Great things never happen in your comfort zone. The scariest things are often most worth doing. So I take risks sometimes. Always a calculated risk, but there’s that chance something might go wrong. This time something almost went very wrong and I didn’t even think I was taking a risk.

It was one of my biggest dreams to visit the Okavango Delta in Botswana. I’d seen it in several nature series and the most recent Planet Earth II series also featured the biggest inland Delta in the world. The streams and canals are surrounded by reeds and papyrus, covering an area as big as Switzerland. The Delta are home to all sorts of animals, hippos, crocs and over 400 bird species. It’s an intriguing place that attracts people from all over the world.

One of the best ways to explore the Delta is by mokoro. This is a sort of traditional canoe. A local poler will navigate the mokoro through the canals, while also watching out for hippos and crocs. Call me naive, but somehow this only excited me and I wasn’t really aware of any danger. They do this trip daily and I didn’t think a tour company would put a dangerous activity in its itinerary. We visited in March, rain season, which means water levels are high. The poler explained to us that usually hippos stay in specific pools in the Delta where it is deep enough for them. Now the water lever had risen so much the hippos spread throughout the entire Delta. Also into the smaller channels. It was not until he was pushing our mokoro through a very narrow canal that I realized a hippo encounter would be very dangerous. There was nowhere we could possibly flee to.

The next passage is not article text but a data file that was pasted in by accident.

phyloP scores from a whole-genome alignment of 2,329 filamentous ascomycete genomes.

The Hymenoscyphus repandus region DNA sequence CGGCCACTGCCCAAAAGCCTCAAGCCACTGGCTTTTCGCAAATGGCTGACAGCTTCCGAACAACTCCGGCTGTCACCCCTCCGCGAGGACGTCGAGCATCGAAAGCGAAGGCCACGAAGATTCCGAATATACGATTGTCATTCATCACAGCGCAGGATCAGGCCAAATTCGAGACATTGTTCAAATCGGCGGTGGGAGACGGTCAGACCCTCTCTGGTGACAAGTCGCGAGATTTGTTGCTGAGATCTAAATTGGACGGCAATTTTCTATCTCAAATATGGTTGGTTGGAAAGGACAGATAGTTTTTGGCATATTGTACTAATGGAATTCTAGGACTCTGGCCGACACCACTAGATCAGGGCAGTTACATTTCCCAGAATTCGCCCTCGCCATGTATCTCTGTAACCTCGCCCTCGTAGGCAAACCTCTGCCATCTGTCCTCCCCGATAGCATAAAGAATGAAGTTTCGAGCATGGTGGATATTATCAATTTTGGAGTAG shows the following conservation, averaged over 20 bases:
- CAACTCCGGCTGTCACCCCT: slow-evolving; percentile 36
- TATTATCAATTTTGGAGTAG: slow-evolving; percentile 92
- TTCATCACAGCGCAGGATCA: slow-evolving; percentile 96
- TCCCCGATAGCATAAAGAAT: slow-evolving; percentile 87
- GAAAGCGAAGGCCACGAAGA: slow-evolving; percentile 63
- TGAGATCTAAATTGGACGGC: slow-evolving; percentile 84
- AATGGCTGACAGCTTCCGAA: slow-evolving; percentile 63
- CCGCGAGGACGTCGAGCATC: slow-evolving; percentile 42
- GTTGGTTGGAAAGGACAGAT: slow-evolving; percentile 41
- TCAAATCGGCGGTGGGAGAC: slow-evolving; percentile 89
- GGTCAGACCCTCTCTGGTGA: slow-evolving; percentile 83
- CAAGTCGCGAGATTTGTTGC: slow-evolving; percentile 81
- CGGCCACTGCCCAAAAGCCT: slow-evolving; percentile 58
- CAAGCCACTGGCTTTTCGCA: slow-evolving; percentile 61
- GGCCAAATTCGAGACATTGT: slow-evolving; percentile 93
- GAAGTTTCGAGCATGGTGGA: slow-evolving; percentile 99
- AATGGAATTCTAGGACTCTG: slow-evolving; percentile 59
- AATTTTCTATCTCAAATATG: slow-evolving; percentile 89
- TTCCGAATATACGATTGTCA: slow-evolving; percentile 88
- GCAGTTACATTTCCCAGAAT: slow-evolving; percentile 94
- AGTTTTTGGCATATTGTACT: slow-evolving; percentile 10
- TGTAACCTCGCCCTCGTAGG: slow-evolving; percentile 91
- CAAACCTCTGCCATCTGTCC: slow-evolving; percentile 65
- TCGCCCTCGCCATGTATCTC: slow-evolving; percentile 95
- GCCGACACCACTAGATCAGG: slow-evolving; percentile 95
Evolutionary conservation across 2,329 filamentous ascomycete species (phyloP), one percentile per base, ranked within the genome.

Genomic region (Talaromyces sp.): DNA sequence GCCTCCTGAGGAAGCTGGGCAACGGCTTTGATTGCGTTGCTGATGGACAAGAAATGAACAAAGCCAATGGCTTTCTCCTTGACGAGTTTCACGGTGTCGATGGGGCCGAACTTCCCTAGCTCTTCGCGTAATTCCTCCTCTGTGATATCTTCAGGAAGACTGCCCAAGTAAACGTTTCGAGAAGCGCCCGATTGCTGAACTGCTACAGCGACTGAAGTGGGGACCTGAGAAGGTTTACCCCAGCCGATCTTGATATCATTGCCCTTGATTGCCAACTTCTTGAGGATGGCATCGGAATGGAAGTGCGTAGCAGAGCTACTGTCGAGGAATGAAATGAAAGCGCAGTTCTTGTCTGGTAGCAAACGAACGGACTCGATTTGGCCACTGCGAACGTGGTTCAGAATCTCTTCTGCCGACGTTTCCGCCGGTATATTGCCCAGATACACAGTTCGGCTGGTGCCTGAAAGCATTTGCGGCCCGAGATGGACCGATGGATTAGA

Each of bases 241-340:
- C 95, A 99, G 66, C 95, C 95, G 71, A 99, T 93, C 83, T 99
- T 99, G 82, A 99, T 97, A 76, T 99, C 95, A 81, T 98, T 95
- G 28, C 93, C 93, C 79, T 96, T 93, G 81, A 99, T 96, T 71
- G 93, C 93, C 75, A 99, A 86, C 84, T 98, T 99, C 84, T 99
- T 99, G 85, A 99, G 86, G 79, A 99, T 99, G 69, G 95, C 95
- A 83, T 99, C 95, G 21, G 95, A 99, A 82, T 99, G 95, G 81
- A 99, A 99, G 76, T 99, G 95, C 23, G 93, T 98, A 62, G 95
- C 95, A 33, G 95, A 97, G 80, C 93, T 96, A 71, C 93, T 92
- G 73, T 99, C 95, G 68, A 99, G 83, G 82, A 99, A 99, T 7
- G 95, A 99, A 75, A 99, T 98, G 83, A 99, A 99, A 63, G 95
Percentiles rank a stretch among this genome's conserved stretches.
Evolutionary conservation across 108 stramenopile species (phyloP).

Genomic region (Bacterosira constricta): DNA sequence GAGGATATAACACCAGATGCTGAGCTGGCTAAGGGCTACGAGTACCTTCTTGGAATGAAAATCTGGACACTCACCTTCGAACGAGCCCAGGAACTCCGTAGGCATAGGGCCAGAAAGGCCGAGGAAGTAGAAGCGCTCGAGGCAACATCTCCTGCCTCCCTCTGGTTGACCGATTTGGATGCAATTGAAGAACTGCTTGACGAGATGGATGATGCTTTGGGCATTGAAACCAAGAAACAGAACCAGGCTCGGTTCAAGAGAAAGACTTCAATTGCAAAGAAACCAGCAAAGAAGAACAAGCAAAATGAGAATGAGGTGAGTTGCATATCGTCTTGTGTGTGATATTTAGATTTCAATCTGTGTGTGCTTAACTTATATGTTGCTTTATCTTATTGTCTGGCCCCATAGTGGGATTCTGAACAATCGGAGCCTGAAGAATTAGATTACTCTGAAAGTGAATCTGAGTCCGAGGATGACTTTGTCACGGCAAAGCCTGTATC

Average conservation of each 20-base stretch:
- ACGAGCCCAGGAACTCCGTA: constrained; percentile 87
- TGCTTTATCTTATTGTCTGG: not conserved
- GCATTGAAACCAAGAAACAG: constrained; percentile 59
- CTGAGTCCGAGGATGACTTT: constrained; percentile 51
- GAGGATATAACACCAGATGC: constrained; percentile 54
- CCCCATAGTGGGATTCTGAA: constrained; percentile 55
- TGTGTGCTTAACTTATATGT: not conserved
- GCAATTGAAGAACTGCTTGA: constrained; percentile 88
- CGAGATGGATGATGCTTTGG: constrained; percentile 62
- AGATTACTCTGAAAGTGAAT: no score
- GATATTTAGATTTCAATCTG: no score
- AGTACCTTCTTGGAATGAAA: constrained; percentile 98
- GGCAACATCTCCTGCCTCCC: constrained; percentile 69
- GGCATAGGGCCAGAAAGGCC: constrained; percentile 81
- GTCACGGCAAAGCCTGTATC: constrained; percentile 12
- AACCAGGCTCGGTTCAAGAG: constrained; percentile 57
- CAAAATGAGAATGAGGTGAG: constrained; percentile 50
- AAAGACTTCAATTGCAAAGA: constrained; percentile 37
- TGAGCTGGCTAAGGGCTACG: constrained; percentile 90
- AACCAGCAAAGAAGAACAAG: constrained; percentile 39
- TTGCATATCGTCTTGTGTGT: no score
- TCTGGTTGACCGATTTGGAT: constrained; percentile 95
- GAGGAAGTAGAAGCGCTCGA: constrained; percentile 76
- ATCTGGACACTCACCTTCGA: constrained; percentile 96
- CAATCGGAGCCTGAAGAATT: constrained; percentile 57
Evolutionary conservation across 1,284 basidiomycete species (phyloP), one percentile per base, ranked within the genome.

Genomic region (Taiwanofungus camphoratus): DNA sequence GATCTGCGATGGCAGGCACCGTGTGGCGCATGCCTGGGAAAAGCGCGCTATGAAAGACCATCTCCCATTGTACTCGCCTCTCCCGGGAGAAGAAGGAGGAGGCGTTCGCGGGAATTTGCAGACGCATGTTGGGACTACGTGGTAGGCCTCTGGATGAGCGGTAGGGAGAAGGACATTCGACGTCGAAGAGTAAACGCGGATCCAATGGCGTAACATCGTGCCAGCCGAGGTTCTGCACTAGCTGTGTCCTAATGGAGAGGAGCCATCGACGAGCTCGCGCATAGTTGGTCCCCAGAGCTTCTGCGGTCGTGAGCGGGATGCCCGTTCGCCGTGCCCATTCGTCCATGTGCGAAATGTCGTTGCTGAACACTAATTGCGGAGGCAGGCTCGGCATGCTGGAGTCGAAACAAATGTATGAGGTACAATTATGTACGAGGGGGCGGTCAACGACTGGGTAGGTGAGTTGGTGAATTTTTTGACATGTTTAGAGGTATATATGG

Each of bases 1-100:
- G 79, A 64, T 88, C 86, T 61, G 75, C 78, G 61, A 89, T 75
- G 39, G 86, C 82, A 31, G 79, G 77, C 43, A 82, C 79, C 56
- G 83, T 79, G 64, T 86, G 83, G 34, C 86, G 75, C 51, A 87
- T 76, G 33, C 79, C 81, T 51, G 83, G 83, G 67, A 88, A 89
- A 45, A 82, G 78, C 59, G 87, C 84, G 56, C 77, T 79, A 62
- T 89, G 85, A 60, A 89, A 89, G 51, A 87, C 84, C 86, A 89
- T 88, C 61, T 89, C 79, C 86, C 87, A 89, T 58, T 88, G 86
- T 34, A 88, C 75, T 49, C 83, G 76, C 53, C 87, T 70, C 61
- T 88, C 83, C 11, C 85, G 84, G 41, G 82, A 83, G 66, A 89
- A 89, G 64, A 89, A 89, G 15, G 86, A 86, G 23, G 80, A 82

I asked our guide if hippos ever attacked or flipped the boat. He laughed at my question and said that it did happen at times. ‘ But don’t worry, you can recognize them by the bubbles in the water’. A little more aware of movement in the water we continued our trip. As you can see in the picture there’s a lot of reeds and plants which makes it a lot more difficult to spot anything. Still I felt calm and relaxed being on the water. That was until I suddenly heard an enormous roar behind me. I turned around I saw the teeth of a hippo coming towards us. Its huge mouth snapped toward our mokoro and missed it by 1cm (not exaggerating). It wasn’t until I saw the face of the poler that the severity of the situation dawned on me. Fear was written all over his face. Our Mokoro was swaying heavily and I was getting ready to swim. I knew my chances of survival would be slim once I was in the water. What happened next is all a blur. Our poler somehow managed to balance the mokoro and push us into the reeds. By some miracle the hippo chose to leave us alone after that. We moved forward while me and my friend were still shaking. We still had half an hour to go in the mokoro and when the initial shock had worn we had fits of laughter. When you know the hippo is responsible for more human fatalities in Africa than any other large animal,  you don’t take an attack by one lightly.

People that hear the story afterwards call me crazy for even getting in a canoe in hippo infested waters. Maybe I am a little crazy, but I never regretted going on the trip. Sometimes you have to decide something is worth the risk. Otherwise you’ll end up doing nothing at all. I hope I live a very long life, but if I die doing something a little crazy at least I lived my life to the fullest.